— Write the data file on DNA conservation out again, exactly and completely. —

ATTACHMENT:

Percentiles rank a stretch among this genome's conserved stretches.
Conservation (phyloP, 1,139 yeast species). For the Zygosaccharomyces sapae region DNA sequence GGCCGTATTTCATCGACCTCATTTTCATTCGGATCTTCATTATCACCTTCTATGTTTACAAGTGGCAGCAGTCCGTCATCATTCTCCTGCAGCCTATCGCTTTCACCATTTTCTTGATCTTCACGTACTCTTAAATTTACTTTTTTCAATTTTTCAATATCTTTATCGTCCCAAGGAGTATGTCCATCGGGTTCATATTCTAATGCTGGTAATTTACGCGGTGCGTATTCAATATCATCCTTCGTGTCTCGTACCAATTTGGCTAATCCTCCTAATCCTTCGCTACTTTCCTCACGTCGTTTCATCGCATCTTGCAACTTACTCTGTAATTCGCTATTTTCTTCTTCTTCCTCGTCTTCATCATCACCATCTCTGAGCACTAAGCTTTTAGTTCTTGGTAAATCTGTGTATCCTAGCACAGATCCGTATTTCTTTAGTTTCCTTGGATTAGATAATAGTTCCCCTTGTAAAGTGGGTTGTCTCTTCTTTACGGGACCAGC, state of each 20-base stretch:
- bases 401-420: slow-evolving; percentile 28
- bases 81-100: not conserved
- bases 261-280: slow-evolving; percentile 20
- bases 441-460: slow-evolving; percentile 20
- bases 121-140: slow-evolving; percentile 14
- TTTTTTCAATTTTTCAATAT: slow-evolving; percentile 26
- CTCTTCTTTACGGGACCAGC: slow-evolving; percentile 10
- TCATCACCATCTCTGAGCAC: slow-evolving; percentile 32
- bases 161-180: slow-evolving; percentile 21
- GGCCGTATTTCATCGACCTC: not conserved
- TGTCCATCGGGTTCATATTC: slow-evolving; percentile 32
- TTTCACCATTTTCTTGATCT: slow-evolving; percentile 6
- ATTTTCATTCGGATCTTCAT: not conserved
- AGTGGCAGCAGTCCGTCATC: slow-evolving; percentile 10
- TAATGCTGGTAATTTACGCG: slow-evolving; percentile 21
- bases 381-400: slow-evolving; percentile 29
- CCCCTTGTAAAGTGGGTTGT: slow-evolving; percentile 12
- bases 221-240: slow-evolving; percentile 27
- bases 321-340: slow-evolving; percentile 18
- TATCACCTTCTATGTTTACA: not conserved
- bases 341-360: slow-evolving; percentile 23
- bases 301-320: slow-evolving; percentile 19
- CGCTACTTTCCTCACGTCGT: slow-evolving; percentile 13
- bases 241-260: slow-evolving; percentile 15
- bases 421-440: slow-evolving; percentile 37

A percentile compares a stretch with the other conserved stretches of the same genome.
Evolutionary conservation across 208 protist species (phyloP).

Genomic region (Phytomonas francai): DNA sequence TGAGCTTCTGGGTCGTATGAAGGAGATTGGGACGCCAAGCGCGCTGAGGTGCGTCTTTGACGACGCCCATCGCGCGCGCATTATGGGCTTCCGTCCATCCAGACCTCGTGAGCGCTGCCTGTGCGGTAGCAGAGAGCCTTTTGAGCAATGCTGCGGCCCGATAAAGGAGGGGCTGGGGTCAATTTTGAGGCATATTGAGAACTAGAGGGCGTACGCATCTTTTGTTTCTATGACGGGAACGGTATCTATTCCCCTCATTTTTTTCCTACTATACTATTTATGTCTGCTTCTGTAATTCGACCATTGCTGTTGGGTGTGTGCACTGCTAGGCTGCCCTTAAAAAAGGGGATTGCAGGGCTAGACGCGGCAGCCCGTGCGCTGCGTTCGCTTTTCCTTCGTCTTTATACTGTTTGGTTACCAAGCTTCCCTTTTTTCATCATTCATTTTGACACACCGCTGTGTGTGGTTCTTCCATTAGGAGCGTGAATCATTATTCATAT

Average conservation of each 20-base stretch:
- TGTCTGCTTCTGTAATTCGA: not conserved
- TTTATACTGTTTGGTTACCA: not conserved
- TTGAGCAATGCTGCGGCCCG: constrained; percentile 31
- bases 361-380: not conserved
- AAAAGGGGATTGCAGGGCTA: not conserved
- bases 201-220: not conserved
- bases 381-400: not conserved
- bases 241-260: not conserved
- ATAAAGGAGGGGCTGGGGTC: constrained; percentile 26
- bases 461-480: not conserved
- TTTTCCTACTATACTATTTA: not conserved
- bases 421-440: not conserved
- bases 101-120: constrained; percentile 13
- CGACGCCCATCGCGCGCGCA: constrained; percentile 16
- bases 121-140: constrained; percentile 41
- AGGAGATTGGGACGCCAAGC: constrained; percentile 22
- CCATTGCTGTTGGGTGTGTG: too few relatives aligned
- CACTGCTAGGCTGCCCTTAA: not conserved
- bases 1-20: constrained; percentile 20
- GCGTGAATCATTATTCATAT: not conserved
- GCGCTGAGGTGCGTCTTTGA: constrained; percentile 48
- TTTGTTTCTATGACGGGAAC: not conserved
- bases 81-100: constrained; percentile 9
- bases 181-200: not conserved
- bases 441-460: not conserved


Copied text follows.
Percentiles rank a stretch among this genome's conserved stretches.
Conservation (phyloP, 1,139 yeast species). For the Zygosaccharomyces sapae region DNA sequence GGCCGTATTTCATCGACCTCATTTTCATTCGGATCTTCATTATCACCTTCTATGTTTACAAGTGGCAGCAGTCCGTCATCATTCTCCTGCAGCCTATCGCTTTCACCATTTTCTTGATCTTCACGTACTCTTAAATTTACTTTTTTCAATTTTTCAATATCTTTATCGTCCCAAGGAGTATGTCCATCGGGTTCATATTCTAATGCTGGTAATTTACGCGGTGCGTATTCAATATCATCCTTCGTGTCTCGTACCAATTTGGCTAATCCTCCTAATCCTTCGCTACTTTCCTCACGTCGTTTCATCGCATCTTGCAACTTACTCTGTAATTCGCTATTTTCTTCTTCTTCCTCGTCTTCATCATCACCATCTCTGAGCACTAAGCTTTTAGTTCTTGGTAAATCTGTGTATCCTAGCACAGATCCGTATTTCTTTAGTTTCCTTGGATTAGATAATAGTTCCCCTTGTAAAGTGGGTTGTCTCTTCTTTACGGGACCAGC, state of each 20-base stretch:
- bases 401-420: slow-evolving; percentile 28
- bases 81-100: not conserved
- bases 261-280: slow-evolving; percentile 20
- bases 441-460: slow-evolving; percentile 20
- bases 121-140: slow-evolving; percentile 14
- TTTTTTCAATTTTTCAATAT: slow-evolving; percentile 26
- CTCTTCTTTACGGGACCAGC: slow-evolving; percentile 10
- TCATCACCATCTCTGAGCAC: slow-evolving; percentile 32
- bases 161-180: slow-evolving; percentile 21
- GGCCGTATTTCATCGACCTC: not conserved
- TGTCCATCGGGTTCATATTC: slow-evolving; percentile 32
- TTTCACCATTTTCTTGATCT: slow-evolving; percentile 6
- ATTTTCATTCGGATCTTCAT: not conserved
- AGTGGCAGCAGTCCGTCATC: slow-evolving; percentile 10
- TAATGCTGGTAATTTACGCG: slow-evolving; percentile 21
- bases 381-400: slow-evolving; percentile 29
- CCCCTTGTAAAGTGGGTTGT: slow-evolving; percentile 12
- bases 221-240: slow-evolving; percentile 27
- bases 321-340: slow-evolving; percentile 18
- TATCACCTTCTATGTTTACA: not conserved
- bases 341-360: slow-evolving; percentile 23
- bases 301-320: slow-evolving; percentile 19
- CGCTACTTTCCTCACGTCGT: slow-evolving; percentile 13
- bases 241-260: slow-evolving; percentile 15
- bases 421-440: slow-evolving; percentile 37

A percentile compares a stretch with the other conserved stretches of the same genome.
Evolutionary conservation across 208 protist species (phyloP).

Genomic region (Phytomonas francai): DNA sequence TGAGCTTCTGGGTCGTATGAAGGAGATTGGGACGCCAAGCGCGCTGAGGTGCGTCTTTGACGACGCCCATCGCGCGCGCATTATGGGCTTCCGTCCATCCAGACCTCGTGAGCGCTGCCTGTGCGGTAGCAGAGAGCCTTTTGAGCAATGCTGCGGCCCGATAAAGGAGGGGCTGGGGTCAATTTTGAGGCATATTGAGAACTAGAGGGCGTACGCATCTTTTGTTTCTATGACGGGAACGGTATCTATTCCCCTCATTTTTTTCCTACTATACTATTTATGTCTGCTTCTGTAATTCGACCATTGCTGTTGGGTGTGTGCACTGCTAGGCTGCCCTTAAAAAAGGGGATTGCAGGGCTAGACGCGGCAGCCCGTGCGCTGCGTTCGCTTTTCCTTCGTCTTTATACTGTTTGGTTACCAAGCTTCCCTTTTTTCATCATTCATTTTGACACACCGCTGTGTGTGGTTCTTCCATTAGGAGCGTGAATCATTATTCATAT

Average conservation of each 20-base stretch:
- TGTCTGCTTCTGTAATTCGA: not conserved
- TTTATACTGTTTGGTTACCA: not conserved
- TTGAGCAATGCTGCGGCCCG: constrained; percentile 31
- bases 361-380: not conserved
- AAAAGGGGATTGCAGGGCTA: not conserved
- bases 201-220: not conserved
- bases 381-400: not conserved
- bases 241-260: not conserved
- ATAAAGGAGGGGCTGGGGTC: constrained; percentile 26
- bases 461-480: not conserved
- TTTTCCTACTATACTATTTA: not conserved
- bases 421-440: not conserved
- bases 101-120: constrained; percentile 13
- CGACGCCCATCGCGCGCGCA: constrained; percentile 16
- bases 121-140: constrained; percentile 41
- AGGAGATTGGGACGCCAAGC: constrained; percentile 22
- CCATTGCTGTTGGGTGTGTG: too few relatives aligned
- CACTGCTAGGCTGCCCTTAA: not conserved
- bases 1-20: constrained; percentile 20
- GCGTGAATCATTATTCATAT: not conserved
- GCGCTGAGGTGCGTCTTTGA: constrained; percentile 48
- TTTGTTTCTATGACGGGAAC: not conserved
- bases 81-100: constrained; percentile 9
- bases 181-200: not conserved
- bases 441-460: not conserved